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Bridging cultures through music

Music flows through artists in mysterious ways. St. Albert’s Cristian de la Luna is an activist who focuses on dismantling barriers and promoting equality.
WEB 2410 Cristian de la Luna
NEW CD – Latin singer-songwriter Cristian de la Luna releases his second album, Sabes, on Friday, Oct. 26, at La Cité Francophone.

Music flows through artists in mysterious ways. St. Albert’s Cristian de la Luna is an activist who focuses on dismantling barriers and promoting equality.

“No matter what our backgrounds, we are human beings that need to be accepted and loved,” said de la Luna whose birth surname is Murillo.

The Latin singer-songwriter is set to release Sabes (Do You Know), his second recording project on Friday, Oct. 26, at 7 p.m. in La Cité Francophone.

“The 11 tracks are a trip to the south. Musically we explore sounds between Caribbean rhythms and funk and pop. The theme is universality, love and hope. It’s about inviting you to dance. It’s inviting you to one-up on life,” he said.

His guiding principle comes after de la Luna’s father was arrested in 1989 in the assassination of Colombia’s leading presidential candidate, Luis Carlos Galan.

At the time, Pablo Escobar, the leader of the Medellin drug cartel, had a stranglehold on the drug trade Galan tried to eradicate. Galan, a powerful political threat, needed to be silenced.

Norberto Murillo, a journalist working at a small-town newspaper, was arrested with four others on trumped-up charges. Escobar was eventually found guilty of ordering the assassination, but not before Murillo spent three-and-one-half years in prison for a crime he did not commit.

“There were too many government officials involved with the cartel and they needed someone as a distraction,” de la Luna explained.

At the time of the arrest, de la luna was 10 years old. During Murillo’s stay in prison his wife and children lived on the streets, moving from place to place living constantly in fear.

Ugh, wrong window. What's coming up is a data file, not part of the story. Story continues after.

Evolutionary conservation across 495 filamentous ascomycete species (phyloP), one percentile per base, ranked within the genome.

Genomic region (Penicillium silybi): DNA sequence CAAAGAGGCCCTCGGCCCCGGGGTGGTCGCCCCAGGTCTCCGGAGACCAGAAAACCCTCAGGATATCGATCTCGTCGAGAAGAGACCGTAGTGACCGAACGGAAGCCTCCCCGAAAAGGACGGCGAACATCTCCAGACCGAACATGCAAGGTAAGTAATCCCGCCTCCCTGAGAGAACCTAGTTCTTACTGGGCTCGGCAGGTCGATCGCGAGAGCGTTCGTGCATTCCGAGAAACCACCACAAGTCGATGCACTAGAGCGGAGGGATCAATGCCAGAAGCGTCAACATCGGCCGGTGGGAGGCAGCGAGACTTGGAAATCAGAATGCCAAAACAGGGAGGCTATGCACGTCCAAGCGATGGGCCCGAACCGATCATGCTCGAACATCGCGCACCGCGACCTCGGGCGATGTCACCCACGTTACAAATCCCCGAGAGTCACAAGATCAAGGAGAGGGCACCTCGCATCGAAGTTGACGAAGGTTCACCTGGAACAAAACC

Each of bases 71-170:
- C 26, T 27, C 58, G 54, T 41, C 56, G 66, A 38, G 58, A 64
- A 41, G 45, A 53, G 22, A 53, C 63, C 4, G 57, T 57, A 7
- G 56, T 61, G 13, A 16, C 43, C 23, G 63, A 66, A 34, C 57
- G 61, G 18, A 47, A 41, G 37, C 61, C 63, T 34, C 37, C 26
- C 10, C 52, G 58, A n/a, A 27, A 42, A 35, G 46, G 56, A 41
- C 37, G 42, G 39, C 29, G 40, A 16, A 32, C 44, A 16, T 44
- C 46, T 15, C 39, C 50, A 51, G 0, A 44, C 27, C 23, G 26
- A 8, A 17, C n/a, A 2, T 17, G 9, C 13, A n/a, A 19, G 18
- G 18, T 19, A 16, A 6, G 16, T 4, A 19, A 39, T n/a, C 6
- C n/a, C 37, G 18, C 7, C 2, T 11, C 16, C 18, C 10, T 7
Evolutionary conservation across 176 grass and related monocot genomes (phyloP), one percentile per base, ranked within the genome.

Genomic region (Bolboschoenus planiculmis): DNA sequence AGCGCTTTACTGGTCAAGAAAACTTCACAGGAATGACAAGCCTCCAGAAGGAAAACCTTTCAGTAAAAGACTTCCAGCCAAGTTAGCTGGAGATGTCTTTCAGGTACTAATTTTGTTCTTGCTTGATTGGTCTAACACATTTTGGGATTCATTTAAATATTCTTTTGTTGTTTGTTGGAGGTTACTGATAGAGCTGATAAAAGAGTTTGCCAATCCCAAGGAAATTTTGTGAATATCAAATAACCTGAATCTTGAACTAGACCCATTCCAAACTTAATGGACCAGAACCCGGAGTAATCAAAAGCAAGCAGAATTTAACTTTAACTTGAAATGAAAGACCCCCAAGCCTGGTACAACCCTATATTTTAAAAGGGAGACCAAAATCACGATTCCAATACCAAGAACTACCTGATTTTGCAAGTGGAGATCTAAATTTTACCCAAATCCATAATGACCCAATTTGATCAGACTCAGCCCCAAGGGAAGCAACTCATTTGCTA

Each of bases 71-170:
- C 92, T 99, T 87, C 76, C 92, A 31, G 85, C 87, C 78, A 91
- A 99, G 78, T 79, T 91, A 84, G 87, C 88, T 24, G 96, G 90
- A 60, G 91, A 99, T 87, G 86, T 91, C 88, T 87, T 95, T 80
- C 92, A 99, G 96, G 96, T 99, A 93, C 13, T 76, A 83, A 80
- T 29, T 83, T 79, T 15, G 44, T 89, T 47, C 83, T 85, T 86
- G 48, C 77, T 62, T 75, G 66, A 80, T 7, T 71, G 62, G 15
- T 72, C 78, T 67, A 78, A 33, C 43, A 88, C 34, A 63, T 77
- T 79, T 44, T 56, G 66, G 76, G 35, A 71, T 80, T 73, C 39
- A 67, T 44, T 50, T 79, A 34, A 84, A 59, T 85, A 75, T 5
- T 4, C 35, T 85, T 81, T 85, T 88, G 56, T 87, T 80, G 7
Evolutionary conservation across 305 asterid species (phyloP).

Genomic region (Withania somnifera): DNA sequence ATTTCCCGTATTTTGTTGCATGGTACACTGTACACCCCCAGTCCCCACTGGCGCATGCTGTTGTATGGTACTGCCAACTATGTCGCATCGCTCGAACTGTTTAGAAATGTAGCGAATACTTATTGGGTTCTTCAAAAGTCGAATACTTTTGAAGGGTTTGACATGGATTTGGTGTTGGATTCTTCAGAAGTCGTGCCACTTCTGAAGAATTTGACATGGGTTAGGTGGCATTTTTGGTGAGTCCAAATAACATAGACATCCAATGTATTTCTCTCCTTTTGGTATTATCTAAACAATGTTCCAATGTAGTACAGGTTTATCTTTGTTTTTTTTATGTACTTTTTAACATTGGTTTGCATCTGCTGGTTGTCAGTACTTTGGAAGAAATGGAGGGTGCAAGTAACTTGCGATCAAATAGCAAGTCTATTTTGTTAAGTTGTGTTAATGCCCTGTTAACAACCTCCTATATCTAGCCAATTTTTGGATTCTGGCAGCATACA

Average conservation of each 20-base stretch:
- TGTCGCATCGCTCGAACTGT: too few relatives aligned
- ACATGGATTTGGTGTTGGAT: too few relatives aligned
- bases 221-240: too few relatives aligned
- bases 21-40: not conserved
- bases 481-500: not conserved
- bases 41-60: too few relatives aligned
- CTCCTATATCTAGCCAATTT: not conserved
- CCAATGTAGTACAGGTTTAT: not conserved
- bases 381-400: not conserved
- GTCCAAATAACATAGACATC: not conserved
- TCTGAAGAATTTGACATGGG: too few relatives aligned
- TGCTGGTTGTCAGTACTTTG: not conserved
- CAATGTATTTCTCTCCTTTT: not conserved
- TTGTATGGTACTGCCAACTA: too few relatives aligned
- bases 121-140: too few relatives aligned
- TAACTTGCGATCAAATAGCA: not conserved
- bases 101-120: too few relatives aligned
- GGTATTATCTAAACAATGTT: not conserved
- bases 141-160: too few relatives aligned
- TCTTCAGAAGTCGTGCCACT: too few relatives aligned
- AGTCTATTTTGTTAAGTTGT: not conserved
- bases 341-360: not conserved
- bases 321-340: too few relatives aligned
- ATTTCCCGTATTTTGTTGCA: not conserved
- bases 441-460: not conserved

Eventually, credible evidence of Murillo’s guilt could not be produced and he was released. But many Colombians still distrusted the journalist, and an ongoing threat hung over the family.

The Murillos applied for asylum and the first country to respond was Canada. In November 1999, the Murillo family landed in Montreal, a city that promised safety, stability and the chance for a better life. At the time, de la Luna was just 17.

Despite the cold and snow, the Murillo family was ecstatic.

“People were so warm and friendly. I was accepted so quickly because I could speak Spanish.”

He brushed up on French and starting working as a translator for the Department of Immigration. When the contract ended, de la Luna moved out west.

Songwriting, a large part of musical exploration, didn’t start until he touched down on Canadian soil.

“It was a way to remember the nostalgic moments and to describe the excitement of discovering new things and experiences."

Sabes’ tunes range from the politically charged Marchons Ensemble, a plea for people suffering throughout the world, to El Camino, a cool and steamy dance piece packed with energy.

Providing support at the CD release are Daniel Gervais (violin), Nathan Ouellette (percussion), Daniel Stadnicki (drums), Dan Churchill (bass) as well as trombonists Audrey Ocha and Remi Noel. Spoken word artist Lady Vanessa, singer Karimah and musical director Rafael Freynet also make appearances.

Door open at 7 p.m. Tickets free at the door.